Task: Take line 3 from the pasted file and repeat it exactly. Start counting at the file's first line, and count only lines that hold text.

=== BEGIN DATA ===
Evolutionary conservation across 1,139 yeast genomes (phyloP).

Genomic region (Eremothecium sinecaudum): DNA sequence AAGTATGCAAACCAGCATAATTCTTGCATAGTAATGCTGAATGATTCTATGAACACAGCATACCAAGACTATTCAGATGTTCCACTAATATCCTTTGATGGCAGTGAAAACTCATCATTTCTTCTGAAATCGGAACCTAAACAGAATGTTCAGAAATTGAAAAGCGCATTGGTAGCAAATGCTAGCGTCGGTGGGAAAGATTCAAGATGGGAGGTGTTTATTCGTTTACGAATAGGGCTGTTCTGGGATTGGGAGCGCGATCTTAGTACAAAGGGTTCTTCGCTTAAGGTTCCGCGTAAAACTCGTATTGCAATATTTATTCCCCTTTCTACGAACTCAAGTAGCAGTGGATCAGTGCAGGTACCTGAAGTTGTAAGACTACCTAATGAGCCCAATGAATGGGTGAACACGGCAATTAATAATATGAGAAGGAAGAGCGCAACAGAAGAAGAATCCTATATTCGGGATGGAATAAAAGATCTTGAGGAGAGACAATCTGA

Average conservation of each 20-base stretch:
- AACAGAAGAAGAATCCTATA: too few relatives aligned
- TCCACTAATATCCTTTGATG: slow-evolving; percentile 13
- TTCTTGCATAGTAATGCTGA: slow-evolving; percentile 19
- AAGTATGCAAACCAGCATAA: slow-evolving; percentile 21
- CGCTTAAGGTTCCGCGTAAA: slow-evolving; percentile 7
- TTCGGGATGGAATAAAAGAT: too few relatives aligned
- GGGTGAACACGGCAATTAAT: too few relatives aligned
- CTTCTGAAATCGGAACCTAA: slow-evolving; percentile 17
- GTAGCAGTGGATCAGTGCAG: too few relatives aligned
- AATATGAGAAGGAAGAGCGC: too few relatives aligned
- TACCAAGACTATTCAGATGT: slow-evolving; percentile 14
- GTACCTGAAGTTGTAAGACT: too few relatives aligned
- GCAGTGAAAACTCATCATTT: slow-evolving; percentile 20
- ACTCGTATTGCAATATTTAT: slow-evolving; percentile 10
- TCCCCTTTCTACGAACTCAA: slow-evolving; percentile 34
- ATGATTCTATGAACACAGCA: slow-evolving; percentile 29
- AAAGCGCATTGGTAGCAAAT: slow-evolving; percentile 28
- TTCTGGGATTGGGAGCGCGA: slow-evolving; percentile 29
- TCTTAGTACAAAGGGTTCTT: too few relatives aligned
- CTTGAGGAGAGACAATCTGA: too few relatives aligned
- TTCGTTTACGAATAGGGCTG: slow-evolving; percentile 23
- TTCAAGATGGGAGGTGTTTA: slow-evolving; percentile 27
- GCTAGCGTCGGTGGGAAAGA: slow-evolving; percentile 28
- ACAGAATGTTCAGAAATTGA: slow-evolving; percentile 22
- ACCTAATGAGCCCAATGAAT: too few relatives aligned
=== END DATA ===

Average conservation of each 20-base stretch: